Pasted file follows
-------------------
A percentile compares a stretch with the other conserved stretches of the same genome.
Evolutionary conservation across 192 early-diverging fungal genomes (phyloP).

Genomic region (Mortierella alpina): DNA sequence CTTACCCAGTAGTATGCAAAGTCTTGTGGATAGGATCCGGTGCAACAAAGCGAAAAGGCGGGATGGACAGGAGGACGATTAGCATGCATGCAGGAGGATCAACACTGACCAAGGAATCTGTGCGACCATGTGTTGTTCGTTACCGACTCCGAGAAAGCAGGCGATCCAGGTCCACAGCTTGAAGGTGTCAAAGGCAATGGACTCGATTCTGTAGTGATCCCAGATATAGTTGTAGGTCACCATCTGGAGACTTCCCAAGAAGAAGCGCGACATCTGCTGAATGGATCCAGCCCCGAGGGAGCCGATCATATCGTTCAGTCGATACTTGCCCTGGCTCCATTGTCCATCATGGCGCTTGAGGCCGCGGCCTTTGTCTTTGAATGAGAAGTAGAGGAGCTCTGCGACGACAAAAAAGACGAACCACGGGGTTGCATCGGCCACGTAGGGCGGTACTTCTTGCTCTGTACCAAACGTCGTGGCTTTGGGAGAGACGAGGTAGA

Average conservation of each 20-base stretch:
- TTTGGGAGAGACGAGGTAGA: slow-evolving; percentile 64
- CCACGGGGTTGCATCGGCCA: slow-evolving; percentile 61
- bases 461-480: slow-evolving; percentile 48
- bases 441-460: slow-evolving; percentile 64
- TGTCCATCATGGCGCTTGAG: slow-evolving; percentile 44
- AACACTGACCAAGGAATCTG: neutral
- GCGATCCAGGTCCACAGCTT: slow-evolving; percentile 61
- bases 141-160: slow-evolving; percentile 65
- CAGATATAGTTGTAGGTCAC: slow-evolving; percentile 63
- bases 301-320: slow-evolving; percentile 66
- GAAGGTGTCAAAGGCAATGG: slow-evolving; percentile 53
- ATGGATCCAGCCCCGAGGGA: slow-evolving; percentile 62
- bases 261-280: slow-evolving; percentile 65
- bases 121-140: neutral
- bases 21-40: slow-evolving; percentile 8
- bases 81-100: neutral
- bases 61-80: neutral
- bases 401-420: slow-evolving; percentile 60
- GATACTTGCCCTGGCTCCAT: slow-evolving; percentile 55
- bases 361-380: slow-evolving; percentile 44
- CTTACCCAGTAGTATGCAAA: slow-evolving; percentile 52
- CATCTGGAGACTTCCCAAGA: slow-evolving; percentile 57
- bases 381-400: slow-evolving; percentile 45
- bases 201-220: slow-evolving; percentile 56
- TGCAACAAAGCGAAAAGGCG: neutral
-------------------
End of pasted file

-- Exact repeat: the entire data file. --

A percentile compares a stretch with the other conserved stretches of the same genome.
Evolutionary conservation across 192 early-diverging fungal genomes (phyloP).

Genomic region (Mortierella alpina): DNA sequence CTTACCCAGTAGTATGCAAAGTCTTGTGGATAGGATCCGGTGCAACAAAGCGAAAAGGCGGGATGGACAGGAGGACGATTAGCATGCATGCAGGAGGATCAACACTGACCAAGGAATCTGTGCGACCATGTGTTGTTCGTTACCGACTCCGAGAAAGCAGGCGATCCAGGTCCACAGCTTGAAGGTGTCAAAGGCAATGGACTCGATTCTGTAGTGATCCCAGATATAGTTGTAGGTCACCATCTGGAGACTTCCCAAGAAGAAGCGCGACATCTGCTGAATGGATCCAGCCCCGAGGGAGCCGATCATATCGTTCAGTCGATACTTGCCCTGGCTCCATTGTCCATCATGGCGCTTGAGGCCGCGGCCTTTGTCTTTGAATGAGAAGTAGAGGAGCTCTGCGACGACAAAAAAGACGAACCACGGGGTTGCATCGGCCACGTAGGGCGGTACTTCTTGCTCTGTACCAAACGTCGTGGCTTTGGGAGAGACGAGGTAGA

Average conservation of each 20-base stretch:
- TTTGGGAGAGACGAGGTAGA: slow-evolving; percentile 64
- CCACGGGGTTGCATCGGCCA: slow-evolving; percentile 61
- bases 461-480: slow-evolving; percentile 48
- bases 441-460: slow-evolving; percentile 64
- TGTCCATCATGGCGCTTGAG: slow-evolving; percentile 44
- AACACTGACCAAGGAATCTG: neutral
- GCGATCCAGGTCCACAGCTT: slow-evolving; percentile 61
- bases 141-160: slow-evolving; percentile 65
- CAGATATAGTTGTAGGTCAC: slow-evolving; percentile 63
- bases 301-320: slow-evolving; percentile 66
- GAAGGTGTCAAAGGCAATGG: slow-evolving; percentile 53
- ATGGATCCAGCCCCGAGGGA: slow-evolving; percentile 62
- bases 261-280: slow-evolving; percentile 65
- bases 121-140: neutral
- bases 21-40: slow-evolving; percentile 8
- bases 81-100: neutral
- bases 61-80: neutral
- bases 401-420: slow-evolving; percentile 60
- GATACTTGCCCTGGCTCCAT: slow-evolving; percentile 55
- bases 361-380: slow-evolving; percentile 44
- CTTACCCAGTAGTATGCAAA: slow-evolving; percentile 52
- CATCTGGAGACTTCCCAAGA: slow-evolving; percentile 57
- bases 381-400: slow-evolving; percentile 45
- bases 201-220: slow-evolving; percentile 56
- TGCAACAAAGCGAAAAGGCG: neutral